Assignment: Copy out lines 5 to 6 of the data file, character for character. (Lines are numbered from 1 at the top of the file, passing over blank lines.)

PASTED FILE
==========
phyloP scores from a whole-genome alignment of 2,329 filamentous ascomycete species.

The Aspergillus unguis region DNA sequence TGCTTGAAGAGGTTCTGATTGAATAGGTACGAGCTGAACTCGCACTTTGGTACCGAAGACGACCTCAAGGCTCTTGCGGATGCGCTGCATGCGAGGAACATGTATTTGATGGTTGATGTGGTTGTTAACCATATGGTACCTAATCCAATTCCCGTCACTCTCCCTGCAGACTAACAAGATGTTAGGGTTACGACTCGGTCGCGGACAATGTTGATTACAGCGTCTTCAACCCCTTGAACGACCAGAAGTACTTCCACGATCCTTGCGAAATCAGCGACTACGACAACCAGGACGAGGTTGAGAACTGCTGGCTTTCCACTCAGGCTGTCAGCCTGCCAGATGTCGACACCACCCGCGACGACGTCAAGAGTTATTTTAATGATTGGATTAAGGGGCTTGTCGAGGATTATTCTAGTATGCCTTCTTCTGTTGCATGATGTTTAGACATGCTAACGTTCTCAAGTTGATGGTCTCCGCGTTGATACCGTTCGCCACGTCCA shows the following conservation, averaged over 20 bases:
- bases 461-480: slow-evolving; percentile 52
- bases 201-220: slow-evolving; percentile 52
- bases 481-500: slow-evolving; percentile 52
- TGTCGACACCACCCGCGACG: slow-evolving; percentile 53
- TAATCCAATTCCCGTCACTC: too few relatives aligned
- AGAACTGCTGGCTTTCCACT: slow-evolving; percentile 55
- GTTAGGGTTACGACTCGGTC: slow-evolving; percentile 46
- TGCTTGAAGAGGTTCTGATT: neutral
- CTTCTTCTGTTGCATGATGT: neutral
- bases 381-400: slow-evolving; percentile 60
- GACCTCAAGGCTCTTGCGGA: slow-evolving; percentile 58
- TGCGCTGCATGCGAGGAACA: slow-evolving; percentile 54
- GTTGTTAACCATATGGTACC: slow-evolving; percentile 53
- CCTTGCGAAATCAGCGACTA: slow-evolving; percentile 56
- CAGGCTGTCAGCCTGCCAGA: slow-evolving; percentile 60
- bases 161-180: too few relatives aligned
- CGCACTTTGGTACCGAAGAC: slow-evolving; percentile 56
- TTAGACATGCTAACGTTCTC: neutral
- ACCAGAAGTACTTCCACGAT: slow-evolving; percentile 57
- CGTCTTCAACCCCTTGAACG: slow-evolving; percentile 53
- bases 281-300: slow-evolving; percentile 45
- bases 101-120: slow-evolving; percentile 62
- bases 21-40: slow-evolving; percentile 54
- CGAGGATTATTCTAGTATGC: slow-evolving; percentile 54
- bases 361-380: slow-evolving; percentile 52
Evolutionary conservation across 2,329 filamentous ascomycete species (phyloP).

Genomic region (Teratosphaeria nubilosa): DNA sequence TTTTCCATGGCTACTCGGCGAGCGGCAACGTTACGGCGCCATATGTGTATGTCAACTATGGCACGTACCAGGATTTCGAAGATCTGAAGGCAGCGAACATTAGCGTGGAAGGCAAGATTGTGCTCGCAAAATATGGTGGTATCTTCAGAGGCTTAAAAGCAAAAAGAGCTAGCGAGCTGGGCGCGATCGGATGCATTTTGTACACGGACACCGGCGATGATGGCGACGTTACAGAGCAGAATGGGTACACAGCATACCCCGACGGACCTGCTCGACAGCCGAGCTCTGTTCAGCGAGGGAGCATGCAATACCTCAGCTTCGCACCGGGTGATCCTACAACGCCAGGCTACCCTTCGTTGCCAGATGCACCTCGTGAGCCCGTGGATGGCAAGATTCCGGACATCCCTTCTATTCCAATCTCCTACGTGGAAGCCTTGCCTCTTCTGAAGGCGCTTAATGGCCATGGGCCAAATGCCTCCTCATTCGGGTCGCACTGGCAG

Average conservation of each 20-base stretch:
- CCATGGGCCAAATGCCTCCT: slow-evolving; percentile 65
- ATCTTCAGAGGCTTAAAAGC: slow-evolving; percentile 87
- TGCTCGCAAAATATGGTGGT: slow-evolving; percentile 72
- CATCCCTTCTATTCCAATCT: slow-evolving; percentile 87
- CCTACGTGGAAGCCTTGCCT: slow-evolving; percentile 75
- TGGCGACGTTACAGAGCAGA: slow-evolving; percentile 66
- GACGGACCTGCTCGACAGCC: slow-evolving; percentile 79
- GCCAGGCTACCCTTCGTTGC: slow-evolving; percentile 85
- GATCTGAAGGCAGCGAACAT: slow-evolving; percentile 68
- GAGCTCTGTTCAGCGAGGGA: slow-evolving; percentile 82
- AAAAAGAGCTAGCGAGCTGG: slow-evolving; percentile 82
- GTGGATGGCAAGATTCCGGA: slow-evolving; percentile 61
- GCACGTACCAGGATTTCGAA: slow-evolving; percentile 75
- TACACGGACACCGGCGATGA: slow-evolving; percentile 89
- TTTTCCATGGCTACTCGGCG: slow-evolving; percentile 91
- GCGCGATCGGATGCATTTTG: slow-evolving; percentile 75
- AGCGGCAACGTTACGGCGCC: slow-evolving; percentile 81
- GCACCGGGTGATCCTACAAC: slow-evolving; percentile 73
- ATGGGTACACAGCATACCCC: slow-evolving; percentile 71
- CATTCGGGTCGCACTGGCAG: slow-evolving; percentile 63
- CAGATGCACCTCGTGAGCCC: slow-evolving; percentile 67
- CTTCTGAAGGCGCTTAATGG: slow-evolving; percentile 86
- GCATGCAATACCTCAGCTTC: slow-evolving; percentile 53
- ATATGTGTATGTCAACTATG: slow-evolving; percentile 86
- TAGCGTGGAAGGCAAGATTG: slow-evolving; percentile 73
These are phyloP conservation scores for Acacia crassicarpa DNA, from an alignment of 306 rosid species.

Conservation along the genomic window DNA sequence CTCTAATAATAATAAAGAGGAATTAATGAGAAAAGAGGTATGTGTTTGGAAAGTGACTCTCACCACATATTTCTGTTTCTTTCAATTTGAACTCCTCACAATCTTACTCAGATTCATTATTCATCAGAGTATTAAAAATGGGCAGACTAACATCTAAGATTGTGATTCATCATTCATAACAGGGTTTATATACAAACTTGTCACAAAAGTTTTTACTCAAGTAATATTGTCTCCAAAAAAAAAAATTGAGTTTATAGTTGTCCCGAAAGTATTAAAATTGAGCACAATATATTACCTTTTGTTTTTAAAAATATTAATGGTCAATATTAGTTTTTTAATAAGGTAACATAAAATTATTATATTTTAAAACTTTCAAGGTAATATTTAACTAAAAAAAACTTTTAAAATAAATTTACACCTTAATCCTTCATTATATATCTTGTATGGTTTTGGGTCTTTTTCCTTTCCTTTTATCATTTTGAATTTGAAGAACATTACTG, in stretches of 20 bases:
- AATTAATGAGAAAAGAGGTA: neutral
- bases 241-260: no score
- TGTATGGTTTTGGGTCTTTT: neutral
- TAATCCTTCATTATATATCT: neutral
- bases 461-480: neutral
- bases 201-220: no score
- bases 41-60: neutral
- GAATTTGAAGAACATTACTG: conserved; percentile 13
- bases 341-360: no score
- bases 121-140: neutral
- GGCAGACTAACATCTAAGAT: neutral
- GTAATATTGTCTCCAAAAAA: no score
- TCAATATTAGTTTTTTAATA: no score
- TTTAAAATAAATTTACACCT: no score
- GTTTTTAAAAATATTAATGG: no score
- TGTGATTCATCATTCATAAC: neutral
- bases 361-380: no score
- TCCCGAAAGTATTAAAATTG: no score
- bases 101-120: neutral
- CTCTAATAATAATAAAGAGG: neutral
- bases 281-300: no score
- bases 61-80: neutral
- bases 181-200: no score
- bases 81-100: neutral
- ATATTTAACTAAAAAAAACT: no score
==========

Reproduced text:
- bases 481-500: slow-evolving; percentile 52
- TGTCGACACCACCCGCGACG: slow-evolving; percentile 53